Let us define sequences similar to those of Collatz with two parameters x and y. Given a number n, the algorithm to get the next number is:

- if n is even, we move to n/2 + x;
- otherwise, we move to 3n + y.

The standard Collatz sequence corresponds to x = 0 and y = 1.

Given x, y and a starting number n, compute the length of the cycle reached by applying the above algorithm. For example, if x = 1, y = 5 and n = 8, then the defined sequence is 8, 5, 20, 11, 38, 20, 11, 38, … so the cycle has length 3.

Since numbers can become very large,
and we have no mathematical guarantee that we will reach a cycle,
we will stop if at some point the sequence reaches a number greater than 10^{8}.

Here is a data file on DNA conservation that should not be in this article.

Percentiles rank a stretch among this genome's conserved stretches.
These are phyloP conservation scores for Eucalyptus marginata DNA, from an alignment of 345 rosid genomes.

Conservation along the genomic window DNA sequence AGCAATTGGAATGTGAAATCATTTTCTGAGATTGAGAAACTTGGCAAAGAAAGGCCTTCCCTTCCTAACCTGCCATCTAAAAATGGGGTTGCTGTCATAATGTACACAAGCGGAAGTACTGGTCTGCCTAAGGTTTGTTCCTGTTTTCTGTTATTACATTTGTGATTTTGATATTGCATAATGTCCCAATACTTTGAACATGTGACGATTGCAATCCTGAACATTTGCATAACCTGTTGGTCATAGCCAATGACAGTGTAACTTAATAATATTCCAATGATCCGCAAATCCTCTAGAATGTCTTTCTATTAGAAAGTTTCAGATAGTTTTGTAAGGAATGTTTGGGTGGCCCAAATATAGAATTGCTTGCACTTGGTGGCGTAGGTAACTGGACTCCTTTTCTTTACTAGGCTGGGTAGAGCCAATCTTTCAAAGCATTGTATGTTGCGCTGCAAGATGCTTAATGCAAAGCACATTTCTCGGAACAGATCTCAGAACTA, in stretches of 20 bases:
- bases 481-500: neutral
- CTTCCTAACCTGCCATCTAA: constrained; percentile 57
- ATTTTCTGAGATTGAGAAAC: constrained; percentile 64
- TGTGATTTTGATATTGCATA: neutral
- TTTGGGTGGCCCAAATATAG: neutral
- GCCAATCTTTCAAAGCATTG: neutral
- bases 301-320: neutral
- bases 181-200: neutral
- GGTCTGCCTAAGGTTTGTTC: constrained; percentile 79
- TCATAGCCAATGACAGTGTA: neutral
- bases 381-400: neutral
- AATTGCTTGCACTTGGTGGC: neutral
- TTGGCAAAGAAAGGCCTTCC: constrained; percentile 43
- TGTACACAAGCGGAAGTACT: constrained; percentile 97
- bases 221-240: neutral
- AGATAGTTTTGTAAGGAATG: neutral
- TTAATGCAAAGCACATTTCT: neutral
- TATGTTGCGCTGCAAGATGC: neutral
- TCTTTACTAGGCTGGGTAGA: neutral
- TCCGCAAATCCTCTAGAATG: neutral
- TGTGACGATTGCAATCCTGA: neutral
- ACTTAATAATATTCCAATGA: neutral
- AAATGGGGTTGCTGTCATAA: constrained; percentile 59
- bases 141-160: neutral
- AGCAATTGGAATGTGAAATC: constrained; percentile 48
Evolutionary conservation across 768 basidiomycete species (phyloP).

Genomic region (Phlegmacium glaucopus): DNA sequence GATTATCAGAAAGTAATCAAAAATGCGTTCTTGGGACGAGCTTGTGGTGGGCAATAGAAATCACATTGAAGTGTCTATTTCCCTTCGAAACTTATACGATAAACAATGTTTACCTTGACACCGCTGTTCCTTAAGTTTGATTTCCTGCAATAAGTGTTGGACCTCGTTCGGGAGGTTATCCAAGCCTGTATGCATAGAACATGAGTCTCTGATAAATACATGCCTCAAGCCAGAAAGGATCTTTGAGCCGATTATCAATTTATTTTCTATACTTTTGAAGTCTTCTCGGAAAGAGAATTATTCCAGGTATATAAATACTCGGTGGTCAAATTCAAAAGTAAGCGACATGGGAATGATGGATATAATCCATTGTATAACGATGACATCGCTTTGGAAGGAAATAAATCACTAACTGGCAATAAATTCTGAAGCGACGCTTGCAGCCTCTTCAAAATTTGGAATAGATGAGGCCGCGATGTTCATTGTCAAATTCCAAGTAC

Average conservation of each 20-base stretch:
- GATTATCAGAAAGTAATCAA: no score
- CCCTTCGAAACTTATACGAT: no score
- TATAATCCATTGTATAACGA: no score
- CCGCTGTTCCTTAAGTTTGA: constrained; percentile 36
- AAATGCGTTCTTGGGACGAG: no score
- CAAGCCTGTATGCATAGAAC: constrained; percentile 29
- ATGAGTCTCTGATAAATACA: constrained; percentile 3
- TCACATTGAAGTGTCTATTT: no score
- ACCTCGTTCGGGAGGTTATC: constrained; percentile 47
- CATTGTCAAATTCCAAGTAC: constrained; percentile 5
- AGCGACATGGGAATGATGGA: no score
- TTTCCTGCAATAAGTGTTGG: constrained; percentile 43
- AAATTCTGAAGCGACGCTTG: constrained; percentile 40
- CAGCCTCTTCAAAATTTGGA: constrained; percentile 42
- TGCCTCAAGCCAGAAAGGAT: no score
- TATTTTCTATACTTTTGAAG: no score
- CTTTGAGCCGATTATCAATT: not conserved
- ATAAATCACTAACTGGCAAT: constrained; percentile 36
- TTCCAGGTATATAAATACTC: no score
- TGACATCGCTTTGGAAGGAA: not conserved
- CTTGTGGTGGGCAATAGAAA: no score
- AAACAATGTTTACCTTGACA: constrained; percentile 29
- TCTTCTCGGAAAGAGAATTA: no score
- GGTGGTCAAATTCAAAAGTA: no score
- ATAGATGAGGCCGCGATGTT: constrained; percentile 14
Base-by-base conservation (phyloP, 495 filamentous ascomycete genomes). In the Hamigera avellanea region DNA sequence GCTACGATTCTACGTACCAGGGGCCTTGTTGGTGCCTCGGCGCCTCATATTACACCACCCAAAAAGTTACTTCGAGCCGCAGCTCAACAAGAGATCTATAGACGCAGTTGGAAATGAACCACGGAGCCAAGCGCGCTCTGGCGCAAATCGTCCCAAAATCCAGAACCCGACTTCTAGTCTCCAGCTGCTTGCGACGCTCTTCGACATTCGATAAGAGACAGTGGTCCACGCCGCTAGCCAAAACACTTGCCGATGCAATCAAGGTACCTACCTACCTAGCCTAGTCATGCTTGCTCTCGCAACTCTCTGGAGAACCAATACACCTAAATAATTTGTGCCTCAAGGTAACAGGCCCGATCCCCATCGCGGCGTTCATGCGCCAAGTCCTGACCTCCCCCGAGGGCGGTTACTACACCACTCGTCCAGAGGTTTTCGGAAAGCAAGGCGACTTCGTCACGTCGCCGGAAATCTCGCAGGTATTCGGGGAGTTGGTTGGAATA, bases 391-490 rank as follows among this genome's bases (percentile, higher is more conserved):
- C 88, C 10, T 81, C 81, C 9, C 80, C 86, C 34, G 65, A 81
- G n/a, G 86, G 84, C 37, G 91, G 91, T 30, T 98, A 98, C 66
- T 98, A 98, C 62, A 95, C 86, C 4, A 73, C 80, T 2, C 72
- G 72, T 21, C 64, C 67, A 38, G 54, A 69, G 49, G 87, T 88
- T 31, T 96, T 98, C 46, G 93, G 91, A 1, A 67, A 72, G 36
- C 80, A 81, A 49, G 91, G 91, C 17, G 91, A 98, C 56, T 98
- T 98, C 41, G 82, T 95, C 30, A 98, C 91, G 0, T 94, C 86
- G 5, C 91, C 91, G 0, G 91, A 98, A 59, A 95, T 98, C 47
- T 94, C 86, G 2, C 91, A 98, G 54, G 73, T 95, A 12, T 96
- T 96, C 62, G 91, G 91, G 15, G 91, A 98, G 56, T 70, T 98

Input

Input consists of several cases,
each with three natural numbers x, y and n.
Assume that both x and y do not exceed 1000,
that y is odd (for the sequence to have some interest),
and that the initial n is not larger than 10^{8}.

Output

For every case,
print the length of the cycle,
or the first number that strictly exceeds 10^{8}.

Observation

Take into account that the sequences usually reach fast a “short” cycle.

Public test cases

**Input**

1 5 8 0 5 0 10 11 3 7 3 6 1 999 100000000 433 805 215476 0 1 33333333

**Output**

3 1 1 35 150001002 490 3

Information

- Author
- Salvador Roura
- Language
- English
- Translator
- Salvador Roura
- Original language
- Catalan
- Other languages
- Catalan
- Official solutions
- C++
- User solutions
- C++